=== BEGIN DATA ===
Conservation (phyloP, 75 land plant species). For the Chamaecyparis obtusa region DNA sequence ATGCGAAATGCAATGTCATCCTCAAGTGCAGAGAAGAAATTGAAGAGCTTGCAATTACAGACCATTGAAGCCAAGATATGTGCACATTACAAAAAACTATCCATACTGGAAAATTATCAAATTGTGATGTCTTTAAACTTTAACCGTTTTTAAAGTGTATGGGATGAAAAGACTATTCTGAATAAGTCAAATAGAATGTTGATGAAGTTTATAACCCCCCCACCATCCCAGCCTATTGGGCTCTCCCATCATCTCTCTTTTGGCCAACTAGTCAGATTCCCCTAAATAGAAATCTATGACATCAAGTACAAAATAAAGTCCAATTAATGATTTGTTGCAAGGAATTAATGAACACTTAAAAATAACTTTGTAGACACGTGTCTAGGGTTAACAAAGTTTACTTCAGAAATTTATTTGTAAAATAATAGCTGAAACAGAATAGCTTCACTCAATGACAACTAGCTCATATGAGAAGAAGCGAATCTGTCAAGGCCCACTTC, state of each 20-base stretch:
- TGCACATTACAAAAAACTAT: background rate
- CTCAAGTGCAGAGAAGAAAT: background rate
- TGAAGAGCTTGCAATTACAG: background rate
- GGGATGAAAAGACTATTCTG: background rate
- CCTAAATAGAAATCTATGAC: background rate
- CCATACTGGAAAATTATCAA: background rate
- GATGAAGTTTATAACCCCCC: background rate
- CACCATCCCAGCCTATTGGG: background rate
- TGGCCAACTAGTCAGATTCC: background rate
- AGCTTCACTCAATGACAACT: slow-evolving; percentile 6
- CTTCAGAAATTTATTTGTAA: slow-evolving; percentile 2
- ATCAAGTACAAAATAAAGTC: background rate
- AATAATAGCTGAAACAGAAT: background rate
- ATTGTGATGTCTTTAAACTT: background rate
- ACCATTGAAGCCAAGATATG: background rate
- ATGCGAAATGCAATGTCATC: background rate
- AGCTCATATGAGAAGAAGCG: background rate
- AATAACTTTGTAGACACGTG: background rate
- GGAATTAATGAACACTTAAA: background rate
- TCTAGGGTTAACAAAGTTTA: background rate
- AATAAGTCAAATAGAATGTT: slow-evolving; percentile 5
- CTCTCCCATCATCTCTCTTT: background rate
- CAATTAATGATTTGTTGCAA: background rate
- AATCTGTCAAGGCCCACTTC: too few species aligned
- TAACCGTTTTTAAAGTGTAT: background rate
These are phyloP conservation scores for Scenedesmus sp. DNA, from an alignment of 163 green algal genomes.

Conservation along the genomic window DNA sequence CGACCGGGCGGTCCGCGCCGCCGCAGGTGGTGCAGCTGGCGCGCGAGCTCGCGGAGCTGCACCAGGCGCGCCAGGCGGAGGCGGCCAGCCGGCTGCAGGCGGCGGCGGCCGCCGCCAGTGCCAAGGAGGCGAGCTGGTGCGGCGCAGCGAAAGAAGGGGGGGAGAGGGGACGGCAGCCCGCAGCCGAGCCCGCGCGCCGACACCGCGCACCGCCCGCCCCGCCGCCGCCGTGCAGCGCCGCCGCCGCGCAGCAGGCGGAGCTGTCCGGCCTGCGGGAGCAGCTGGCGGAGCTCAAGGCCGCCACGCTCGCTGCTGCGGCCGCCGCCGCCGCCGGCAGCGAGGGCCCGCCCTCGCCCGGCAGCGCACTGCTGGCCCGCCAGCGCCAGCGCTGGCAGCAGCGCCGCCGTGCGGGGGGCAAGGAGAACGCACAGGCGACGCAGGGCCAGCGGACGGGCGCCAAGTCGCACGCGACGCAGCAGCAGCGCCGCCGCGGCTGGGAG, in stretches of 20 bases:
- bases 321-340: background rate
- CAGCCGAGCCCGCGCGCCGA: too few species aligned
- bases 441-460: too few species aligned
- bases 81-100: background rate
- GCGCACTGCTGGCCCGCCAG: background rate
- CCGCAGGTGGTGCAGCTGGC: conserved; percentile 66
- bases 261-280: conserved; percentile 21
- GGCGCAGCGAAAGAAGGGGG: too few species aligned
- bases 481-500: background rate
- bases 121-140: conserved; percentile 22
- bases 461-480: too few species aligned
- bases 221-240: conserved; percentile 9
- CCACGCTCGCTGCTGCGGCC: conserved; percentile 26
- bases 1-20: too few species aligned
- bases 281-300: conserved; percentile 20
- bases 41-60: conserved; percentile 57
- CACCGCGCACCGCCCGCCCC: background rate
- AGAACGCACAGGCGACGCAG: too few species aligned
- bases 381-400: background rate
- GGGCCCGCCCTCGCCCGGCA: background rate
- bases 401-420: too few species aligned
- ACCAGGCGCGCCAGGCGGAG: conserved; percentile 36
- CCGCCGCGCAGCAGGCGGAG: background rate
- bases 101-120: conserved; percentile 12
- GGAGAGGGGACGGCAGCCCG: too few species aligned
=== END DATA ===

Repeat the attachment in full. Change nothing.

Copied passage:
Conservation (phyloP, 75 land plant species). For the Chamaecyparis obtusa region DNA sequence ATGCGAAATGCAATGTCATCCTCAAGTGCAGAGAAGAAATTGAAGAGCTTGCAATTACAGACCATTGAAGCCAAGATATGTGCACATTACAAAAAACTATCCATACTGGAAAATTATCAAATTGTGATGTCTTTAAACTTTAACCGTTTTTAAAGTGTATGGGATGAAAAGACTATTCTGAATAAGTCAAATAGAATGTTGATGAAGTTTATAACCCCCCCACCATCCCAGCCTATTGGGCTCTCCCATCATCTCTCTTTTGGCCAACTAGTCAGATTCCCCTAAATAGAAATCTATGACATCAAGTACAAAATAAAGTCCAATTAATGATTTGTTGCAAGGAATTAATGAACACTTAAAAATAACTTTGTAGACACGTGTCTAGGGTTAACAAAGTTTACTTCAGAAATTTATTTGTAAAATAATAGCTGAAACAGAATAGCTTCACTCAATGACAACTAGCTCATATGAGAAGAAGCGAATCTGTCAAGGCCCACTTC, state of each 20-base stretch:
- TGCACATTACAAAAAACTAT: background rate
- CTCAAGTGCAGAGAAGAAAT: background rate
- TGAAGAGCTTGCAATTACAG: background rate
- GGGATGAAAAGACTATTCTG: background rate
- CCTAAATAGAAATCTATGAC: background rate
- CCATACTGGAAAATTATCAA: background rate
- GATGAAGTTTATAACCCCCC: background rate
- CACCATCCCAGCCTATTGGG: background rate
- TGGCCAACTAGTCAGATTCC: background rate
- AGCTTCACTCAATGACAACT: slow-evolving; percentile 6
- CTTCAGAAATTTATTTGTAA: slow-evolving; percentile 2
- ATCAAGTACAAAATAAAGTC: background rate
- AATAATAGCTGAAACAGAAT: background rate
- ATTGTGATGTCTTTAAACTT: background rate
- ACCATTGAAGCCAAGATATG: background rate
- ATGCGAAATGCAATGTCATC: background rate
- AGCTCATATGAGAAGAAGCG: background rate
- AATAACTTTGTAGACACGTG: background rate
- GGAATTAATGAACACTTAAA: background rate
- TCTAGGGTTAACAAAGTTTA: background rate
- AATAAGTCAAATAGAATGTT: slow-evolving; percentile 5
- CTCTCCCATCATCTCTCTTT: background rate
- CAATTAATGATTTGTTGCAA: background rate
- AATCTGTCAAGGCCCACTTC: too few species aligned
- TAACCGTTTTTAAAGTGTAT: background rate
These are phyloP conservation scores for Scenedesmus sp. DNA, from an alignment of 163 green algal genomes.

Conservation along the genomic window DNA sequence CGACCGGGCGGTCCGCGCCGCCGCAGGTGGTGCAGCTGGCGCGCGAGCTCGCGGAGCTGCACCAGGCGCGCCAGGCGGAGGCGGCCAGCCGGCTGCAGGCGGCGGCGGCCGCCGCCAGTGCCAAGGAGGCGAGCTGGTGCGGCGCAGCGAAAGAAGGGGGGGAGAGGGGACGGCAGCCCGCAGCCGAGCCCGCGCGCCGACACCGCGCACCGCCCGCCCCGCCGCCGCCGTGCAGCGCCGCCGCCGCGCAGCAGGCGGAGCTGTCCGGCCTGCGGGAGCAGCTGGCGGAGCTCAAGGCCGCCACGCTCGCTGCTGCGGCCGCCGCCGCCGCCGGCAGCGAGGGCCCGCCCTCGCCCGGCAGCGCACTGCTGGCCCGCCAGCGCCAGCGCTGGCAGCAGCGCCGCCGTGCGGGGGGCAAGGAGAACGCACAGGCGACGCAGGGCCAGCGGACGGGCGCCAAGTCGCACGCGACGCAGCAGCAGCGCCGCCGCGGCTGGGAG, in stretches of 20 bases:
- bases 321-340: background rate
- CAGCCGAGCCCGCGCGCCGA: too few species aligned
- bases 441-460: too few species aligned
- bases 81-100: background rate
- GCGCACTGCTGGCCCGCCAG: background rate
- CCGCAGGTGGTGCAGCTGGC: conserved; percentile 66
- bases 261-280: conserved; percentile 21
- GGCGCAGCGAAAGAAGGGGG: too few species aligned
- bases 481-500: background rate
- bases 121-140: conserved; percentile 22
- bases 461-480: too few species aligned
- bases 221-240: conserved; percentile 9
- CCACGCTCGCTGCTGCGGCC: conserved; percentile 26
- bases 1-20: too few species aligned
- bases 281-300: conserved; percentile 20
- bases 41-60: conserved; percentile 57
- CACCGCGCACCGCCCGCCCC: background rate
- AGAACGCACAGGCGACGCAG: too few species aligned
- bases 381-400: background rate
- GGGCCCGCCCTCGCCCGGCA: background rate
- bases 401-420: too few species aligned
- ACCAGGCGCGCCAGGCGGAG: conserved; percentile 36
- CCGCCGCGCAGCAGGCGGAG: background rate
- bases 101-120: conserved; percentile 12
- GGAGAGGGGACGGCAGCCCG: too few species aligned